• "We used to like the same things but now we're on completely different wavelengths. We're polite about it but there's this huge angry gap between us. Now whenever anything comes up I expect we'll disagree, and I don't know where all this comes from or how tostop it."
  • "How could it be that something went wrong with a love that once felt so right? He used to be my best friend; now we rarely get along. It just doesn't make any sense."

And when we run out of answers, we start believing our problems must be incredibly deep and complex. It's a basic psychological principle: When you don't know what's wrong, it seems as though everything is wrong. When my car has problems, I don't know why and so with every glitch I think, "That's it -- the car's no good." If you feel sick and you don't know why, it's easy to think you've got something major wrong with you.

It works the same way with love. When you can't put your finger on precisely what's wrong, you think there's something wrong in every part of your relationship. And you know what happens to people who look for trouble? They find it. Soon it feels as though everything between you needs fixing. And if everything needs fixing . . . well, that's discouraging as hell.

Hitting Bottom

Here's a story of two people like many of us. In an attempt to deal with the problems in their relationship they ended up so confused that it nearly destroyed their marriage.

Helen and Phil

The problem that first sent them looking for help was common and incredibly baffling: fights that seemed to come out of nowhere kept ruining their time together. Helen and Phil decided to go for help. In the two years before I saw them, a variety of therapists, books, and workshops had gotten them completely confused. Take Helen. From saying something clear like "I wish we could stop fighting," Helen had reached the point where she was saying things like:

HELEN: "We have so many problems, I don't know where to begin. We speak different languages, which is why we can't talk to each other anymore. But even if we spoke the same language, we still can't negotiate. Phil really wants me to be his mother. But the thing is that every time he says no to me he reminds me of my father and of all my deprivation issues. In a weird way trying to grapple with Phil is away I try to feed myself love, but the more we tangle with each other the hungrier I get for love. Phil represents power to me, the power I feel I lack, so in a way I must be collaborating in Phil's not giving me what I want. But that just enhances his power and makes Phil even more attractive because I have issues around disempowerment, and so I have a deep need to affiliate myself with a powerful person even if his power just ends up disempowering me. "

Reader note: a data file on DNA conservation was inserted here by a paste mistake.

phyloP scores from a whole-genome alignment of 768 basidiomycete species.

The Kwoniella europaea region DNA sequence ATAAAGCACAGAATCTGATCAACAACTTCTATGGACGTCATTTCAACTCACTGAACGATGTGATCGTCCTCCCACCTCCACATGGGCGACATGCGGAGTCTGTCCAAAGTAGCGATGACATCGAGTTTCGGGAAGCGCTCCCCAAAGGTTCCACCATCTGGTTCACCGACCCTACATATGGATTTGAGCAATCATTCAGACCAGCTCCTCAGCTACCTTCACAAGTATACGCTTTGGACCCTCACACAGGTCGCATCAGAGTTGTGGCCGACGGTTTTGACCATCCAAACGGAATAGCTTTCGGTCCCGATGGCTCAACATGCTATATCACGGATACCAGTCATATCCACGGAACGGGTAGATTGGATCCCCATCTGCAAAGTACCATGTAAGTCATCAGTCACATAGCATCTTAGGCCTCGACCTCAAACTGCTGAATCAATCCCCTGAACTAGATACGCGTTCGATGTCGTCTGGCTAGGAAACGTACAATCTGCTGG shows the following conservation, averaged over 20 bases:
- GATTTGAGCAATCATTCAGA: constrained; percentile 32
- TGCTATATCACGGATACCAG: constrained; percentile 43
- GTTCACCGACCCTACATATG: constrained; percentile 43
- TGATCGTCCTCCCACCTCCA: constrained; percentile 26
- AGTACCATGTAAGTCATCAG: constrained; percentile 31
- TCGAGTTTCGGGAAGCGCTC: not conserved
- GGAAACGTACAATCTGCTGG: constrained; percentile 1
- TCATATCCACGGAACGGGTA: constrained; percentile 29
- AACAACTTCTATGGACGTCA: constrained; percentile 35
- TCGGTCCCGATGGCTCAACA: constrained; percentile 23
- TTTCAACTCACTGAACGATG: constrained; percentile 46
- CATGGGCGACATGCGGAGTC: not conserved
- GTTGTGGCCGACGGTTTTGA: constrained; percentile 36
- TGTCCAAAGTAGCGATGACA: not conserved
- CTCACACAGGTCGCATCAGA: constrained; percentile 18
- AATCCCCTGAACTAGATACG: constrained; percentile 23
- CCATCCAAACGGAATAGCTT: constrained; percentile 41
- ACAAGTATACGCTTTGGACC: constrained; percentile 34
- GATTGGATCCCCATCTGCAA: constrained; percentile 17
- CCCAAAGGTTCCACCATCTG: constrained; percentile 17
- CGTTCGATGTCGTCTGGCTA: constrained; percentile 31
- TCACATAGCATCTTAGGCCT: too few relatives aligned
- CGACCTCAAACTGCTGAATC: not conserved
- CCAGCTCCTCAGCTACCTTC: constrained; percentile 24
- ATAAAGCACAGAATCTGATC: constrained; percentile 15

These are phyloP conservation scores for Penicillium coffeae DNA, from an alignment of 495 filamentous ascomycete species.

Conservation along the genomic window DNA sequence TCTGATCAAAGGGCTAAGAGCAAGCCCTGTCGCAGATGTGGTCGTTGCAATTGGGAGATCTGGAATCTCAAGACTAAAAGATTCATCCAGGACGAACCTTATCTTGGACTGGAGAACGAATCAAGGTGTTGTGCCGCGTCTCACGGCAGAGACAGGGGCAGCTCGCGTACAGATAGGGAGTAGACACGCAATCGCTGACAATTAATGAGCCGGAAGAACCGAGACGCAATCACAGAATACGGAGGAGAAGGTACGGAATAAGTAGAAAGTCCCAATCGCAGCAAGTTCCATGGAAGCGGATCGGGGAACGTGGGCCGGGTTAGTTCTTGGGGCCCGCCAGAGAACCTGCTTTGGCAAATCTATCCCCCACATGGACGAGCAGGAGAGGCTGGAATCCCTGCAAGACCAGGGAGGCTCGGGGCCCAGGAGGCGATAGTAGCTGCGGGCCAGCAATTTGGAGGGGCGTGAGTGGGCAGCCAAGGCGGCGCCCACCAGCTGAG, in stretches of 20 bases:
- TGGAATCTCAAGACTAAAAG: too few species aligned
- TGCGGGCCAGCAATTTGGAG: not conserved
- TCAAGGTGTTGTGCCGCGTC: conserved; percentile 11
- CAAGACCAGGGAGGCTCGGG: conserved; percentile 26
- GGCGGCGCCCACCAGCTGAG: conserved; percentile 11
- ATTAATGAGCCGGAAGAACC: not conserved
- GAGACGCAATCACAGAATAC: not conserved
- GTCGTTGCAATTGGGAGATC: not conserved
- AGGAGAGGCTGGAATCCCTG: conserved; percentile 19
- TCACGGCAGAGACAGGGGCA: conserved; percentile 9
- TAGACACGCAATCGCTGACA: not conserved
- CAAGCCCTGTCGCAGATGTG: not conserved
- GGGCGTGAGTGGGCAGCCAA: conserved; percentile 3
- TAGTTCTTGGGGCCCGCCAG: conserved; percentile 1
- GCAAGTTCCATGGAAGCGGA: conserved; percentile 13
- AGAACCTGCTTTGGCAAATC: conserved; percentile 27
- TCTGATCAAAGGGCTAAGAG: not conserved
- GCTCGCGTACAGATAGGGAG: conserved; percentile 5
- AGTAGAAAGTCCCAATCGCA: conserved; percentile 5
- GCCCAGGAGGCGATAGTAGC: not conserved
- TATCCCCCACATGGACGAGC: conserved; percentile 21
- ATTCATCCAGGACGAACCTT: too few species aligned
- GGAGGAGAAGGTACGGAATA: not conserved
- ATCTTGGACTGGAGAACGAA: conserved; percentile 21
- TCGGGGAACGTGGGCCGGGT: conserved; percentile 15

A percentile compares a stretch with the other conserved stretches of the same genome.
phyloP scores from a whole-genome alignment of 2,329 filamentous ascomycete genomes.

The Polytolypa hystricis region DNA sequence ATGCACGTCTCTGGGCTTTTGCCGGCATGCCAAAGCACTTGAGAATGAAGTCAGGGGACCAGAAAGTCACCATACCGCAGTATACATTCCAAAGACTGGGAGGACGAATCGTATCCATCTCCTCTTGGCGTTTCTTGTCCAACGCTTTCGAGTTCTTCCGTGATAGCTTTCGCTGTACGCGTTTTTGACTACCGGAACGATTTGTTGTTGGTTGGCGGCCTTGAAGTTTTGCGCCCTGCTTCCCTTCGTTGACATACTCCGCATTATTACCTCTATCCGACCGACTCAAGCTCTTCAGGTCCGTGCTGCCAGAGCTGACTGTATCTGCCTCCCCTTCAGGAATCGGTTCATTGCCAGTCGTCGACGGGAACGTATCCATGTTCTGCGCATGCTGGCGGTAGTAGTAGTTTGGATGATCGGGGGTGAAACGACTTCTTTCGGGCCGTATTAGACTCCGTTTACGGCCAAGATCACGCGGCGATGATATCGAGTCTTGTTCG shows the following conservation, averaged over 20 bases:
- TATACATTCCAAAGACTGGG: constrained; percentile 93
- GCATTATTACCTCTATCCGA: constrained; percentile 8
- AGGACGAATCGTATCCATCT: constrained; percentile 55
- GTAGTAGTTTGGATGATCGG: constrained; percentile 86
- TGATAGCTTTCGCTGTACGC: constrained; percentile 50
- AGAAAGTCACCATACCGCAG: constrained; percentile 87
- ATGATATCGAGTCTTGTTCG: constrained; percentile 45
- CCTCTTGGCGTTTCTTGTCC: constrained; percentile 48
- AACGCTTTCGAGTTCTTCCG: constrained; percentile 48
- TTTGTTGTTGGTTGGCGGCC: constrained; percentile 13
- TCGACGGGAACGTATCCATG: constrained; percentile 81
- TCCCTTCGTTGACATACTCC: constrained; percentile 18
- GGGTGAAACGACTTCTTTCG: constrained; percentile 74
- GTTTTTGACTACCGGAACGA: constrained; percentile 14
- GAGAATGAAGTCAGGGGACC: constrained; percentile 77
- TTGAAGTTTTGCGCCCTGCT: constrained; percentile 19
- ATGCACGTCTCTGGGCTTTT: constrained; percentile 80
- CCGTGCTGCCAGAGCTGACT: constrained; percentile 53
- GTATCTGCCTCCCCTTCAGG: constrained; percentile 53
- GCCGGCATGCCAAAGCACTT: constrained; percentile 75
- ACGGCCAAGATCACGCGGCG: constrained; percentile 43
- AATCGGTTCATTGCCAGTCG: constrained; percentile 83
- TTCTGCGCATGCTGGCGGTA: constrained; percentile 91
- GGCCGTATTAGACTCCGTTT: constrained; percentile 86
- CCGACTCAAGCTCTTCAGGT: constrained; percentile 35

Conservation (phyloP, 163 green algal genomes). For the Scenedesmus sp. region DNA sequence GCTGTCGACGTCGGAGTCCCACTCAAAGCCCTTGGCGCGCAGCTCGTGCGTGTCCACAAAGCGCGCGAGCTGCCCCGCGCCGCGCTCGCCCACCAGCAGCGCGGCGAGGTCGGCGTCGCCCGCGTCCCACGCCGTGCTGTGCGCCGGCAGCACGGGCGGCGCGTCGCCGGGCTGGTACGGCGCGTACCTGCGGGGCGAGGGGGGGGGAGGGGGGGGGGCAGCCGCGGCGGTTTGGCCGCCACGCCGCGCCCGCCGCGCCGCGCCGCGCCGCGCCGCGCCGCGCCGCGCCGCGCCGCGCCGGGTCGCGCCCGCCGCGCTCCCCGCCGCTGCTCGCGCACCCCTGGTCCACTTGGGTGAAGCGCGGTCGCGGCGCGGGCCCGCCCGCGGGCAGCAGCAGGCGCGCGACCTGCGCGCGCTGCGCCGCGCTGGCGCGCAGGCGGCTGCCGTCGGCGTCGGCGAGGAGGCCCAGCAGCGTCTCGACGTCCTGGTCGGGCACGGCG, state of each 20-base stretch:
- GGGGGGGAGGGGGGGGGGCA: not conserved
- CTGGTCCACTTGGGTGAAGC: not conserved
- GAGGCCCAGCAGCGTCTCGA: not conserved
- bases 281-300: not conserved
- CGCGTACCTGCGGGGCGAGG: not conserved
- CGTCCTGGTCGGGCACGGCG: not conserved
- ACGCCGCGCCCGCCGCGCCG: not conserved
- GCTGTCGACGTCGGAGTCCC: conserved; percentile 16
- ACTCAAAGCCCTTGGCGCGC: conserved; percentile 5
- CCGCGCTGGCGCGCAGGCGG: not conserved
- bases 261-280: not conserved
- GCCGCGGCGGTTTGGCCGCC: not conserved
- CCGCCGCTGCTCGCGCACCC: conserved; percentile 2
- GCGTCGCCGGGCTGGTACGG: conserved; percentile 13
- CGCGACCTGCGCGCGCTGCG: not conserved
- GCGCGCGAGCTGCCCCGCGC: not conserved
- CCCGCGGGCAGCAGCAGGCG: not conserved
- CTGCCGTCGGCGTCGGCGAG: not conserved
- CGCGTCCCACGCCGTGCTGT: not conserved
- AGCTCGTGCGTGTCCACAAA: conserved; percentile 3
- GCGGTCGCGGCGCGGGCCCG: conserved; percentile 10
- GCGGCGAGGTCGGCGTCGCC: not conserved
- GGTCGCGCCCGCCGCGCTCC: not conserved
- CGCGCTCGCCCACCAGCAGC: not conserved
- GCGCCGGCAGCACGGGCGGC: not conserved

Whew. What a lot of . . . words. But aren't you impressed? Doesn't Helen sound smart? Look at all the deep complicated issues she talks about.

Let's get real. How smart are you really if slinging the bull does nothing to pinpoint your problem or help you solve it, but instead only digs you deeper into despair? Ultimately the trap people like Helen and Phil fall into is believing they can't solve problem A until they solve problem B, but they can't solve B until they solve C, and the thing is that they can't solve C because what about D, and on and on through endless alphabets of problems.

And so they start giving up. Why be nice to your partner when nothing good is going to happen anyway? Why risk telling the truth when things can't get better? Why not act selfish when you can't get what you need from your partner anymore? Because you don't know what's wrong, you end up feeling like your relationship is a piece of junk. And you know what we all do with junk. We start thinking of how to throw it away.

Our Love Is Too Good to Feel So Bad. Copyright © by Mira Kirshenbaum. Reprinted by permission of HarperCollins Publishers, Inc. All rights reserved. Available now wherever books are sold.